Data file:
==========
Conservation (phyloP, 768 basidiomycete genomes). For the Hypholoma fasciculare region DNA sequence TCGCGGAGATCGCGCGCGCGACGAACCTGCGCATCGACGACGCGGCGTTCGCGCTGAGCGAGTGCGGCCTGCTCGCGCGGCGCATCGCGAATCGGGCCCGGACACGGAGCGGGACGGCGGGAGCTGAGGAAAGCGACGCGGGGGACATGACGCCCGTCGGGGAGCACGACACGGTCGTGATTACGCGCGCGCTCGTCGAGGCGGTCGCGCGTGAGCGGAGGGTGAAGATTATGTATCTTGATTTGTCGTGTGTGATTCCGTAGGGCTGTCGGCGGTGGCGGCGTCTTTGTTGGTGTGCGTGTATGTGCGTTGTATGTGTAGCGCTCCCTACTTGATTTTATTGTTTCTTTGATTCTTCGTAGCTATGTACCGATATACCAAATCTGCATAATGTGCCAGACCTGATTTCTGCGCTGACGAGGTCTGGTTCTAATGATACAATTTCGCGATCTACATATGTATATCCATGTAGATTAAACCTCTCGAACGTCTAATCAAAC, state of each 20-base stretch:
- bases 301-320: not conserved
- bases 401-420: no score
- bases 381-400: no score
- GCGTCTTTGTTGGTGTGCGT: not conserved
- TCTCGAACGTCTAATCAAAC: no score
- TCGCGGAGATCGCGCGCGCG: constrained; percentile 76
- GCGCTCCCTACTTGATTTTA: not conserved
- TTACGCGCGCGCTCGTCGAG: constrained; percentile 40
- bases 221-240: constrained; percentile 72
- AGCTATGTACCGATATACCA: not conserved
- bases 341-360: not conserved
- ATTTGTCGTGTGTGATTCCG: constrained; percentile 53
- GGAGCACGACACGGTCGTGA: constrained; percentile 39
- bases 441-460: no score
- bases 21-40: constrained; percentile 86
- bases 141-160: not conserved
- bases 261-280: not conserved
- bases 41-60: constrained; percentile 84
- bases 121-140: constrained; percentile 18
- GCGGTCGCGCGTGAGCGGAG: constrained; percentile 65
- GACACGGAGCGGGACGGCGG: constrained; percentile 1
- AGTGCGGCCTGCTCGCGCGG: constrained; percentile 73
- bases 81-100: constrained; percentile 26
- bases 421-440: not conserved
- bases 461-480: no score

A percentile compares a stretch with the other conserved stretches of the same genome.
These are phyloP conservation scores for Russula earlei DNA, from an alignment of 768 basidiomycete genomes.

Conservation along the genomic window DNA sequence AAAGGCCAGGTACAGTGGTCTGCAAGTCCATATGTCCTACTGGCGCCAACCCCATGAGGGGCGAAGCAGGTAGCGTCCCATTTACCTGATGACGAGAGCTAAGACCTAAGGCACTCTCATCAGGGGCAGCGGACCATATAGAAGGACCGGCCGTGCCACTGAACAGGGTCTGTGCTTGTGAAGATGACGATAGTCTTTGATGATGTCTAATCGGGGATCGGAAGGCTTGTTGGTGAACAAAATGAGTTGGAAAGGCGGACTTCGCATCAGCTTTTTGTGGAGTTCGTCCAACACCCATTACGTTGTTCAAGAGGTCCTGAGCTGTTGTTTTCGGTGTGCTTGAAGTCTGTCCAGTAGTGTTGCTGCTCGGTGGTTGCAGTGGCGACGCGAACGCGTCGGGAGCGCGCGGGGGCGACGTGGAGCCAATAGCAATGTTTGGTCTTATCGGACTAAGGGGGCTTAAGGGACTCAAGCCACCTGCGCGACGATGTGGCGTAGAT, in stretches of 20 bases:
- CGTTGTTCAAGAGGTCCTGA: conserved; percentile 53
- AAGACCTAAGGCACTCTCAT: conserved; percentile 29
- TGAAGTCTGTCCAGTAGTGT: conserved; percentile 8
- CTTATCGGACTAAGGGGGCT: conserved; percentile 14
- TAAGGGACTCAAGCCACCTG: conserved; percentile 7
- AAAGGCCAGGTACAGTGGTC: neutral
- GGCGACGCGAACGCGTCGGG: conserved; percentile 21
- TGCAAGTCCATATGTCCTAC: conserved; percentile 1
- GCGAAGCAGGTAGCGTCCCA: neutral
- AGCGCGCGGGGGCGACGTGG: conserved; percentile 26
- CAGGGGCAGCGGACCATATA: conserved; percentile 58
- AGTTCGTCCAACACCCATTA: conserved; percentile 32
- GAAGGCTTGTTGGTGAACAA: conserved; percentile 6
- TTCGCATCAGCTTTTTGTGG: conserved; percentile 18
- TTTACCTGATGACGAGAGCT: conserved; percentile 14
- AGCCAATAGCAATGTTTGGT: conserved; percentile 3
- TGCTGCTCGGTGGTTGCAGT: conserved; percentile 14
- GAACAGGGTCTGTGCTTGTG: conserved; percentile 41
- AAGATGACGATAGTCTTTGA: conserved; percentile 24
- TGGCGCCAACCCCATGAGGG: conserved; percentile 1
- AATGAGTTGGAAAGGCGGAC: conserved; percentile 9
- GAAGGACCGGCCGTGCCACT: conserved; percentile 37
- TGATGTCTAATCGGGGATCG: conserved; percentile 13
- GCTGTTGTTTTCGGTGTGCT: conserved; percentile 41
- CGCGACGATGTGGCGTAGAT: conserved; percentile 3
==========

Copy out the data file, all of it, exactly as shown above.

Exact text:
Conservation (phyloP, 768 basidiomycete genomes). For the Hypholoma fasciculare region DNA sequence TCGCGGAGATCGCGCGCGCGACGAACCTGCGCATCGACGACGCGGCGTTCGCGCTGAGCGAGTGCGGCCTGCTCGCGCGGCGCATCGCGAATCGGGCCCGGACACGGAGCGGGACGGCGGGAGCTGAGGAAAGCGACGCGGGGGACATGACGCCCGTCGGGGAGCACGACACGGTCGTGATTACGCGCGCGCTCGTCGAGGCGGTCGCGCGTGAGCGGAGGGTGAAGATTATGTATCTTGATTTGTCGTGTGTGATTCCGTAGGGCTGTCGGCGGTGGCGGCGTCTTTGTTGGTGTGCGTGTATGTGCGTTGTATGTGTAGCGCTCCCTACTTGATTTTATTGTTTCTTTGATTCTTCGTAGCTATGTACCGATATACCAAATCTGCATAATGTGCCAGACCTGATTTCTGCGCTGACGAGGTCTGGTTCTAATGATACAATTTCGCGATCTACATATGTATATCCATGTAGATTAAACCTCTCGAACGTCTAATCAAAC, state of each 20-base stretch:
- bases 301-320: not conserved
- bases 401-420: no score
- bases 381-400: no score
- GCGTCTTTGTTGGTGTGCGT: not conserved
- TCTCGAACGTCTAATCAAAC: no score
- TCGCGGAGATCGCGCGCGCG: constrained; percentile 76
- GCGCTCCCTACTTGATTTTA: not conserved
- TTACGCGCGCGCTCGTCGAG: constrained; percentile 40
- bases 221-240: constrained; percentile 72
- AGCTATGTACCGATATACCA: not conserved
- bases 341-360: not conserved
- ATTTGTCGTGTGTGATTCCG: constrained; percentile 53
- GGAGCACGACACGGTCGTGA: constrained; percentile 39
- bases 441-460: no score
- bases 21-40: constrained; percentile 86
- bases 141-160: not conserved
- bases 261-280: not conserved
- bases 41-60: constrained; percentile 84
- bases 121-140: constrained; percentile 18
- GCGGTCGCGCGTGAGCGGAG: constrained; percentile 65
- GACACGGAGCGGGACGGCGG: constrained; percentile 1
- AGTGCGGCCTGCTCGCGCGG: constrained; percentile 73
- bases 81-100: constrained; percentile 26
- bases 421-440: not conserved
- bases 461-480: no score

A percentile compares a stretch with the other conserved stretches of the same genome.
These are phyloP conservation scores for Russula earlei DNA, from an alignment of 768 basidiomycete genomes.

Conservation along the genomic window DNA sequence AAAGGCCAGGTACAGTGGTCTGCAAGTCCATATGTCCTACTGGCGCCAACCCCATGAGGGGCGAAGCAGGTAGCGTCCCATTTACCTGATGACGAGAGCTAAGACCTAAGGCACTCTCATCAGGGGCAGCGGACCATATAGAAGGACCGGCCGTGCCACTGAACAGGGTCTGTGCTTGTGAAGATGACGATAGTCTTTGATGATGTCTAATCGGGGATCGGAAGGCTTGTTGGTGAACAAAATGAGTTGGAAAGGCGGACTTCGCATCAGCTTTTTGTGGAGTTCGTCCAACACCCATTACGTTGTTCAAGAGGTCCTGAGCTGTTGTTTTCGGTGTGCTTGAAGTCTGTCCAGTAGTGTTGCTGCTCGGTGGTTGCAGTGGCGACGCGAACGCGTCGGGAGCGCGCGGGGGCGACGTGGAGCCAATAGCAATGTTTGGTCTTATCGGACTAAGGGGGCTTAAGGGACTCAAGCCACCTGCGCGACGATGTGGCGTAGAT, in stretches of 20 bases:
- CGTTGTTCAAGAGGTCCTGA: conserved; percentile 53
- AAGACCTAAGGCACTCTCAT: conserved; percentile 29
- TGAAGTCTGTCCAGTAGTGT: conserved; percentile 8
- CTTATCGGACTAAGGGGGCT: conserved; percentile 14
- TAAGGGACTCAAGCCACCTG: conserved; percentile 7
- AAAGGCCAGGTACAGTGGTC: neutral
- GGCGACGCGAACGCGTCGGG: conserved; percentile 21
- TGCAAGTCCATATGTCCTAC: conserved; percentile 1
- GCGAAGCAGGTAGCGTCCCA: neutral
- AGCGCGCGGGGGCGACGTGG: conserved; percentile 26
- CAGGGGCAGCGGACCATATA: conserved; percentile 58
- AGTTCGTCCAACACCCATTA: conserved; percentile 32
- GAAGGCTTGTTGGTGAACAA: conserved; percentile 6
- TTCGCATCAGCTTTTTGTGG: conserved; percentile 18
- TTTACCTGATGACGAGAGCT: conserved; percentile 14
- AGCCAATAGCAATGTTTGGT: conserved; percentile 3
- TGCTGCTCGGTGGTTGCAGT: conserved; percentile 14
- GAACAGGGTCTGTGCTTGTG: conserved; percentile 41
- AAGATGACGATAGTCTTTGA: conserved; percentile 24
- TGGCGCCAACCCCATGAGGG: conserved; percentile 1
- AATGAGTTGGAAAGGCGGAC: conserved; percentile 9
- GAAGGACCGGCCGTGCCACT: conserved; percentile 37
- TGATGTCTAATCGGGGATCG: conserved; percentile 13
- GCTGTTGTTTTCGGTGTGCT: conserved; percentile 41
- CGCGACGATGTGGCGTAGAT: conserved; percentile 3